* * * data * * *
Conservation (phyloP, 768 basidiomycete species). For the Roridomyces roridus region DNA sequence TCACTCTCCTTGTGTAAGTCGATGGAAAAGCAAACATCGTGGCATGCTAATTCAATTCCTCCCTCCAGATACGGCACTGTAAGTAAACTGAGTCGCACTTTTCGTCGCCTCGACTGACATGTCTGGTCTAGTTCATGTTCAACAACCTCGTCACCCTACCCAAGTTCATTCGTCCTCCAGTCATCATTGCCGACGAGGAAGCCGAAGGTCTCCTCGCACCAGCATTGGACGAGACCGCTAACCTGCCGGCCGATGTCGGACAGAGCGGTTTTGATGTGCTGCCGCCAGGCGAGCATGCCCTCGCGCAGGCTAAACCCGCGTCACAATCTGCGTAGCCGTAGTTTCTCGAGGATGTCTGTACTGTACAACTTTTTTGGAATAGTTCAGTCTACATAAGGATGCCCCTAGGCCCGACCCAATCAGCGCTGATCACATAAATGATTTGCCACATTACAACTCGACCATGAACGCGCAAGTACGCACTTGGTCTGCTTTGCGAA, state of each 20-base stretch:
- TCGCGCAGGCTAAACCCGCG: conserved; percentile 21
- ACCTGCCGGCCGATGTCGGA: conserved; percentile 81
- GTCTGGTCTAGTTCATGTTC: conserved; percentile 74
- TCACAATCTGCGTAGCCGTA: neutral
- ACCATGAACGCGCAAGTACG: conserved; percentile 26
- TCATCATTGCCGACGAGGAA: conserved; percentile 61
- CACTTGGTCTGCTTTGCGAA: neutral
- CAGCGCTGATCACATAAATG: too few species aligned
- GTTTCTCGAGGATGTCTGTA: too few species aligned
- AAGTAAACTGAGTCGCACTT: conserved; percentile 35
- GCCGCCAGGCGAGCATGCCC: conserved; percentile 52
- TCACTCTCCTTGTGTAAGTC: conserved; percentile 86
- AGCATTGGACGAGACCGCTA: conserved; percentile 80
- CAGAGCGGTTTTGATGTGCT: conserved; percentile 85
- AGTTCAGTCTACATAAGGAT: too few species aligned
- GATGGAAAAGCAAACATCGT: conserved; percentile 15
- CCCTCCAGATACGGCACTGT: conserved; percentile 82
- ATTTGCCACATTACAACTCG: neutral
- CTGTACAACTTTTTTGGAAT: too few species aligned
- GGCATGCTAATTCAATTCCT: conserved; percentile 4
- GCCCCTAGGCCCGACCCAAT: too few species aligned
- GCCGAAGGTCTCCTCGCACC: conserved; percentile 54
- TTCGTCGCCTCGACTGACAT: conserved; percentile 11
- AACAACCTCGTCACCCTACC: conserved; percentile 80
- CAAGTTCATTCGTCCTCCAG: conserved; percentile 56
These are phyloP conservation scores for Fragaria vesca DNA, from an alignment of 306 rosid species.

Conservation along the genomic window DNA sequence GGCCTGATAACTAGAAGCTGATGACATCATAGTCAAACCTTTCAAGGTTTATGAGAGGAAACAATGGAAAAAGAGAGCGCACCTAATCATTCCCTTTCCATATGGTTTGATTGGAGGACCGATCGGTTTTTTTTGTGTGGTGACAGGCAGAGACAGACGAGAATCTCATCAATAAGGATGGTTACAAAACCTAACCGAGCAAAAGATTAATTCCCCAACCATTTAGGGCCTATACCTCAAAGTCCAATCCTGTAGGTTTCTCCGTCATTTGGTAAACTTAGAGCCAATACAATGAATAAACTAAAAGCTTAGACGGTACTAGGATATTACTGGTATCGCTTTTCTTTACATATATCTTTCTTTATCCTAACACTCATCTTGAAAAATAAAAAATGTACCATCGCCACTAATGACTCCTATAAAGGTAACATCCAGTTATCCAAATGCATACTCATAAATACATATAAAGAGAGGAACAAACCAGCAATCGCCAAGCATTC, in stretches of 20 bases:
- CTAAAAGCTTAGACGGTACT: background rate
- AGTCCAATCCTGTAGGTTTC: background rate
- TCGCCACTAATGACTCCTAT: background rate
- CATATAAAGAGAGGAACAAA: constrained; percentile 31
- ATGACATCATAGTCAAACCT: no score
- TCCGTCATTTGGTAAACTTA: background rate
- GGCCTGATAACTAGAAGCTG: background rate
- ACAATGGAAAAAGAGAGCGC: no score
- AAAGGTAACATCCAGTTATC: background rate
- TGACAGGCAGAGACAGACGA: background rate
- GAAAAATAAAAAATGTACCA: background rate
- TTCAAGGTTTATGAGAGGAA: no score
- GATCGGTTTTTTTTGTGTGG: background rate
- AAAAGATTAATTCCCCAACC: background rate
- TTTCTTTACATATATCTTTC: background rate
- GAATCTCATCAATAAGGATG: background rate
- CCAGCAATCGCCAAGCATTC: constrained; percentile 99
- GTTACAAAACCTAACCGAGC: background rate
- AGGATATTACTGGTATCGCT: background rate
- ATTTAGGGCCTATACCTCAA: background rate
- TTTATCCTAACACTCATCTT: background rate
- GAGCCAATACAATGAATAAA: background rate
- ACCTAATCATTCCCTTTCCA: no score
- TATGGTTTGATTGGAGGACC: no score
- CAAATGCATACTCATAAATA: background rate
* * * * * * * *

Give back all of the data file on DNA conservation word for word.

Conservation (phyloP, 768 basidiomycete species). For the Roridomyces roridus region DNA sequence TCACTCTCCTTGTGTAAGTCGATGGAAAAGCAAACATCGTGGCATGCTAATTCAATTCCTCCCTCCAGATACGGCACTGTAAGTAAACTGAGTCGCACTTTTCGTCGCCTCGACTGACATGTCTGGTCTAGTTCATGTTCAACAACCTCGTCACCCTACCCAAGTTCATTCGTCCTCCAGTCATCATTGCCGACGAGGAAGCCGAAGGTCTCCTCGCACCAGCATTGGACGAGACCGCTAACCTGCCGGCCGATGTCGGACAGAGCGGTTTTGATGTGCTGCCGCCAGGCGAGCATGCCCTCGCGCAGGCTAAACCCGCGTCACAATCTGCGTAGCCGTAGTTTCTCGAGGATGTCTGTACTGTACAACTTTTTTGGAATAGTTCAGTCTACATAAGGATGCCCCTAGGCCCGACCCAATCAGCGCTGATCACATAAATGATTTGCCACATTACAACTCGACCATGAACGCGCAAGTACGCACTTGGTCTGCTTTGCGAA, state of each 20-base stretch:
- TCGCGCAGGCTAAACCCGCG: conserved; percentile 21
- ACCTGCCGGCCGATGTCGGA: conserved; percentile 81
- GTCTGGTCTAGTTCATGTTC: conserved; percentile 74
- TCACAATCTGCGTAGCCGTA: neutral
- ACCATGAACGCGCAAGTACG: conserved; percentile 26
- TCATCATTGCCGACGAGGAA: conserved; percentile 61
- CACTTGGTCTGCTTTGCGAA: neutral
- CAGCGCTGATCACATAAATG: too few species aligned
- GTTTCTCGAGGATGTCTGTA: too few species aligned
- AAGTAAACTGAGTCGCACTT: conserved; percentile 35
- GCCGCCAGGCGAGCATGCCC: conserved; percentile 52
- TCACTCTCCTTGTGTAAGTC: conserved; percentile 86
- AGCATTGGACGAGACCGCTA: conserved; percentile 80
- CAGAGCGGTTTTGATGTGCT: conserved; percentile 85
- AGTTCAGTCTACATAAGGAT: too few species aligned
- GATGGAAAAGCAAACATCGT: conserved; percentile 15
- CCCTCCAGATACGGCACTGT: conserved; percentile 82
- ATTTGCCACATTACAACTCG: neutral
- CTGTACAACTTTTTTGGAAT: too few species aligned
- GGCATGCTAATTCAATTCCT: conserved; percentile 4
- GCCCCTAGGCCCGACCCAAT: too few species aligned
- GCCGAAGGTCTCCTCGCACC: conserved; percentile 54
- TTCGTCGCCTCGACTGACAT: conserved; percentile 11
- AACAACCTCGTCACCCTACC: conserved; percentile 80
- CAAGTTCATTCGTCCTCCAG: conserved; percentile 56
These are phyloP conservation scores for Fragaria vesca DNA, from an alignment of 306 rosid species.

Conservation along the genomic window DNA sequence GGCCTGATAACTAGAAGCTGATGACATCATAGTCAAACCTTTCAAGGTTTATGAGAGGAAACAATGGAAAAAGAGAGCGCACCTAATCATTCCCTTTCCATATGGTTTGATTGGAGGACCGATCGGTTTTTTTTGTGTGGTGACAGGCAGAGACAGACGAGAATCTCATCAATAAGGATGGTTACAAAACCTAACCGAGCAAAAGATTAATTCCCCAACCATTTAGGGCCTATACCTCAAAGTCCAATCCTGTAGGTTTCTCCGTCATTTGGTAAACTTAGAGCCAATACAATGAATAAACTAAAAGCTTAGACGGTACTAGGATATTACTGGTATCGCTTTTCTTTACATATATCTTTCTTTATCCTAACACTCATCTTGAAAAATAAAAAATGTACCATCGCCACTAATGACTCCTATAAAGGTAACATCCAGTTATCCAAATGCATACTCATAAATACATATAAAGAGAGGAACAAACCAGCAATCGCCAAGCATTC, in stretches of 20 bases:
- CTAAAAGCTTAGACGGTACT: background rate
- AGTCCAATCCTGTAGGTTTC: background rate
- TCGCCACTAATGACTCCTAT: background rate
- CATATAAAGAGAGGAACAAA: constrained; percentile 31
- ATGACATCATAGTCAAACCT: no score
- TCCGTCATTTGGTAAACTTA: background rate
- GGCCTGATAACTAGAAGCTG: background rate
- ACAATGGAAAAAGAGAGCGC: no score
- AAAGGTAACATCCAGTTATC: background rate
- TGACAGGCAGAGACAGACGA: background rate
- GAAAAATAAAAAATGTACCA: background rate
- TTCAAGGTTTATGAGAGGAA: no score
- GATCGGTTTTTTTTGTGTGG: background rate
- AAAAGATTAATTCCCCAACC: background rate
- TTTCTTTACATATATCTTTC: background rate
- GAATCTCATCAATAAGGATG: background rate
- CCAGCAATCGCCAAGCATTC: constrained; percentile 99
- GTTACAAAACCTAACCGAGC: background rate
- AGGATATTACTGGTATCGCT: background rate
- ATTTAGGGCCTATACCTCAA: background rate
- TTTATCCTAACACTCATCTT: background rate
- GAGCCAATACAATGAATAAA: background rate
- ACCTAATCATTCCCTTTCCA: no score
- TATGGTTTGATTGGAGGACC: no score
- CAAATGCATACTCATAAATA: background rate